If you are testing well water, you may want to test for iron. The United States Department of Natural Resources does not list iron as a hazardous contaminant, but considers it an aesthetic contaminate. It will give the water not only an odd taste, but also an odor and pigment that stains clothing, fixtures, and dishes. Before you try to correct your water, it should be tested for hardness, pH, bacteria, and iron concentration.
Step 1 - Test Your Water
Do-it-yourself water test kits are available and can be used to test for iron. Many experts believe that extensive testing must be done by professionals to get the best results. These experts also believe that professionals must be consulted to fix the problem. In many locales, you can have your water tested at a County Extension Office. If the local government cannot perform the test, they may still offer you information about water testing.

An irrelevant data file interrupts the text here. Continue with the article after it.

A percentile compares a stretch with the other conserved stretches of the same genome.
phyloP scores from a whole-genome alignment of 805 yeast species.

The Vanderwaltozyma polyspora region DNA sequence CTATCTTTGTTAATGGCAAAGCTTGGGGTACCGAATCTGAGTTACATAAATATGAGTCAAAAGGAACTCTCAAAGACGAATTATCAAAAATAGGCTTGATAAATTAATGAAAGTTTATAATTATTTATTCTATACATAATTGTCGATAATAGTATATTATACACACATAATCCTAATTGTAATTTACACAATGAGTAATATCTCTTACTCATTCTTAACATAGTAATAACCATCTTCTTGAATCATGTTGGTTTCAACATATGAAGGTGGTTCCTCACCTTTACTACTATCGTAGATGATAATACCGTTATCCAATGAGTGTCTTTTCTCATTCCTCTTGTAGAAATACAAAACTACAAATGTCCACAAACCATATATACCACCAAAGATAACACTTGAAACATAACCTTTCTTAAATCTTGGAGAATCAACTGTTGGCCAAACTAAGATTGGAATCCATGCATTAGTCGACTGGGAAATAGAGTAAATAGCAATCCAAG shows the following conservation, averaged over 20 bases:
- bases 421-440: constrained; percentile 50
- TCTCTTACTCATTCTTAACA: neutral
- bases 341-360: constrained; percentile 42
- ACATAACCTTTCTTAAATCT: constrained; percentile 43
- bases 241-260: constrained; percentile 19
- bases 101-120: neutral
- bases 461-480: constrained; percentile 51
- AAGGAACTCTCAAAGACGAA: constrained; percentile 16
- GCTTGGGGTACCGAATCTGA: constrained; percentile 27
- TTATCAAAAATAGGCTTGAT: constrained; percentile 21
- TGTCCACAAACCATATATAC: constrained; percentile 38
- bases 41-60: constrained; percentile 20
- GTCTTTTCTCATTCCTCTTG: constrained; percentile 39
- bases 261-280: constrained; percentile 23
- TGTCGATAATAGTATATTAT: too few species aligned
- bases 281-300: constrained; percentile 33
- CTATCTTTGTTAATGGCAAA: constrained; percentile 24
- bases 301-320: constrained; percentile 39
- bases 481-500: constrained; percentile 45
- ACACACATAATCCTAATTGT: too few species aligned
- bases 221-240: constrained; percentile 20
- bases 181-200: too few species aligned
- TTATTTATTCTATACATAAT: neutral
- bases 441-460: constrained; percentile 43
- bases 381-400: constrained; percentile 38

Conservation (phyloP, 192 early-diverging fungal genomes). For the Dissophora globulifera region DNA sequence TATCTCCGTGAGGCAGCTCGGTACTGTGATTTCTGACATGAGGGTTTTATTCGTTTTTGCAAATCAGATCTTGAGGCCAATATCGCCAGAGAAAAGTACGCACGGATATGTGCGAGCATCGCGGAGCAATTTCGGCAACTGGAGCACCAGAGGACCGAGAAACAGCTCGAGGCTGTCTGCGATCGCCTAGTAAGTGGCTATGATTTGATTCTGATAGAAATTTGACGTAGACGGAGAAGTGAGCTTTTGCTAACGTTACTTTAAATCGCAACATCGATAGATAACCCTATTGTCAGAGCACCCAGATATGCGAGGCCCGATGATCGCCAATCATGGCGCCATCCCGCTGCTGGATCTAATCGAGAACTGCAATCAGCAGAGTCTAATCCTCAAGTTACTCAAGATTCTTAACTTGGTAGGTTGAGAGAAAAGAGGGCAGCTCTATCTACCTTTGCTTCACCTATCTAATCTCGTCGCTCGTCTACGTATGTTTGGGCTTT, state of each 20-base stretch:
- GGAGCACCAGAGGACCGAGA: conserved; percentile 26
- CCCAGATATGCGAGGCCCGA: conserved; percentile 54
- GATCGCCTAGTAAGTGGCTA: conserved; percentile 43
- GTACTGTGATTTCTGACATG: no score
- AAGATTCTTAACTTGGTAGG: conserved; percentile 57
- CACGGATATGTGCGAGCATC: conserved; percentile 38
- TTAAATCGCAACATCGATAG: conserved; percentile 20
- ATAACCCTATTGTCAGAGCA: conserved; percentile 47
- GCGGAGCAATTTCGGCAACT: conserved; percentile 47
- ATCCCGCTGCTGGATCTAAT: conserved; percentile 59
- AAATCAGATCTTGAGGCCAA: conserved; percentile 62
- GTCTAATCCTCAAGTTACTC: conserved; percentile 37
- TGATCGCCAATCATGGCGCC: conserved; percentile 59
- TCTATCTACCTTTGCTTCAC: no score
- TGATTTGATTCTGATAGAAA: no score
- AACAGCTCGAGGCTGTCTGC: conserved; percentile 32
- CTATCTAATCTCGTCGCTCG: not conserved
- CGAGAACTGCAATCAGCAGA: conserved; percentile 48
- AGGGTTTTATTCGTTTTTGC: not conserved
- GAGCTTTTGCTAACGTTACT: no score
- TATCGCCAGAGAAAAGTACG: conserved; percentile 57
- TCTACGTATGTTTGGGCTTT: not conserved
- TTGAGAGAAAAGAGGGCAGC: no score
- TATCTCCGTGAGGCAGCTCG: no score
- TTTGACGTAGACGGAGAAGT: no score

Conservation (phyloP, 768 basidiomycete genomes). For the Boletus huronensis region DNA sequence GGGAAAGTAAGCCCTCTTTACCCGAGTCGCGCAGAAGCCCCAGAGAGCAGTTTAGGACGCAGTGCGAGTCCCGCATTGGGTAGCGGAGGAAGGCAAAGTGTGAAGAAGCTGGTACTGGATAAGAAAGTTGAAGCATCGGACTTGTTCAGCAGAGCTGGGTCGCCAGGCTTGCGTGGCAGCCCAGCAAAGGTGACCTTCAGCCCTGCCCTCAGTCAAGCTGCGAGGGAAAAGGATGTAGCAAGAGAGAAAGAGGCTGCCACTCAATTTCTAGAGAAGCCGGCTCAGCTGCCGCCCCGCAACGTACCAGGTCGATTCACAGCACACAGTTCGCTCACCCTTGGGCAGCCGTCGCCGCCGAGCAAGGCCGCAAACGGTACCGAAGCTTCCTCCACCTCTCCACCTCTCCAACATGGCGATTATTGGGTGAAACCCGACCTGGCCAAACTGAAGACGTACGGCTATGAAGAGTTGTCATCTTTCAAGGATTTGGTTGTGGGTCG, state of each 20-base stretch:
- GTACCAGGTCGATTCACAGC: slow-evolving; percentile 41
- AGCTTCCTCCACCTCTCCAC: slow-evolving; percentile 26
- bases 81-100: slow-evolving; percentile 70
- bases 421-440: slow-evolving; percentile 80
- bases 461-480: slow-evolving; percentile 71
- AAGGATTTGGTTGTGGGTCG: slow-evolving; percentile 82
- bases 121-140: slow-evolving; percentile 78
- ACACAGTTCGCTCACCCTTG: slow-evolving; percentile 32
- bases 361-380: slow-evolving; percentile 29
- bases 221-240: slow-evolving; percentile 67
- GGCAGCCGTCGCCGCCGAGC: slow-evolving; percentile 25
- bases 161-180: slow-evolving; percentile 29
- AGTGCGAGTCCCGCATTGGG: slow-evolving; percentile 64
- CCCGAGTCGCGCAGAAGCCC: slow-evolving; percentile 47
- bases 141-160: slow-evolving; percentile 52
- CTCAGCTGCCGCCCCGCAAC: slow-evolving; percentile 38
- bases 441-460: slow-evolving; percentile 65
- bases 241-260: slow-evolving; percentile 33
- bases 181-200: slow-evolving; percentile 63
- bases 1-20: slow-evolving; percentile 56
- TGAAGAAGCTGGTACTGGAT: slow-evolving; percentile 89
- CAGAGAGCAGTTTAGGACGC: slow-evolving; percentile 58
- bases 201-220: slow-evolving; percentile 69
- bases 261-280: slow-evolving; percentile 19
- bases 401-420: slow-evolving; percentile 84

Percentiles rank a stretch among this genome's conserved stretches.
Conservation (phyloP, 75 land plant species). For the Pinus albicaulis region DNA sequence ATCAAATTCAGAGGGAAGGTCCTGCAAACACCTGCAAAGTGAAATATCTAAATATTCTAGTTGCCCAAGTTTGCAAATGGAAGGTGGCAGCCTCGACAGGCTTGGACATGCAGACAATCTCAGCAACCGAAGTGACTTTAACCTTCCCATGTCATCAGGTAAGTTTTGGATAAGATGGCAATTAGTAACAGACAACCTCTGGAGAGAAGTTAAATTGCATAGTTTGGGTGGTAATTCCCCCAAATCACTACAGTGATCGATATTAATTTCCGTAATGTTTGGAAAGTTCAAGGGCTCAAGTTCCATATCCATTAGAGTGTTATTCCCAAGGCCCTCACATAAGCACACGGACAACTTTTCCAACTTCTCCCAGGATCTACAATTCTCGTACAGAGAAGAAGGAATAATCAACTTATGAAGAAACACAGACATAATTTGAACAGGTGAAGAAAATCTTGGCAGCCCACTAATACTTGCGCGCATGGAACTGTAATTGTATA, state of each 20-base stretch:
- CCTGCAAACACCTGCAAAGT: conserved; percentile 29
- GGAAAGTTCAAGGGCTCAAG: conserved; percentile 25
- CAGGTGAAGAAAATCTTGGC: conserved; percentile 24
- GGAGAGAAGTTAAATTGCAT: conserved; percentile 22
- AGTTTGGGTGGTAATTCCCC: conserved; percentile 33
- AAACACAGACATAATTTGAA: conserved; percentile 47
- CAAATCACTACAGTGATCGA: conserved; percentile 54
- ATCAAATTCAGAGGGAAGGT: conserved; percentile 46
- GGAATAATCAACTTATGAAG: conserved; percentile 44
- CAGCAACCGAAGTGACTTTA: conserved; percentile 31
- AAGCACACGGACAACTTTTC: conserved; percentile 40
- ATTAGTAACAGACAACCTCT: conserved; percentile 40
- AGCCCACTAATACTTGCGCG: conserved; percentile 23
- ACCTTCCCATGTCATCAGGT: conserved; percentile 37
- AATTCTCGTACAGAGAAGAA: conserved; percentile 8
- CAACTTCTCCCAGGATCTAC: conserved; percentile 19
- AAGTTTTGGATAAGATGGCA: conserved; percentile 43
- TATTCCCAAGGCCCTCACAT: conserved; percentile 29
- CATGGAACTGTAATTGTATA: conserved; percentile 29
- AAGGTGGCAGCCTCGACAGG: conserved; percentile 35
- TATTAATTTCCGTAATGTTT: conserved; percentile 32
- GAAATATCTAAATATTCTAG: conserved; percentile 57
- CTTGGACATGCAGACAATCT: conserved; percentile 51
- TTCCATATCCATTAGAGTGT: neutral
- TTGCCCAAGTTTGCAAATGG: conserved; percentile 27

You can often tell if you have iron in your water just by observation. Soluble iron can be detected by filling a clear glass with water from your well. Let it sit a few minutes. If iron is present, you will notice tiny red particles floating to the bottom. Insoluble iron is the discolored water that you get when you turn on your faucet. It can be red, brown, or yellow. The color continues no matter how long you let the water run.
Step 2 - Remove the Iron
There are many ways to remove iron from your well. In most cases, you should consult with a professional before taking this step. It can be as simple as installing a water softener with an iron filtration system. More drastic solutions involve digging or expanding your existing well.
By following these steps you can test for, and remove, iron in your well.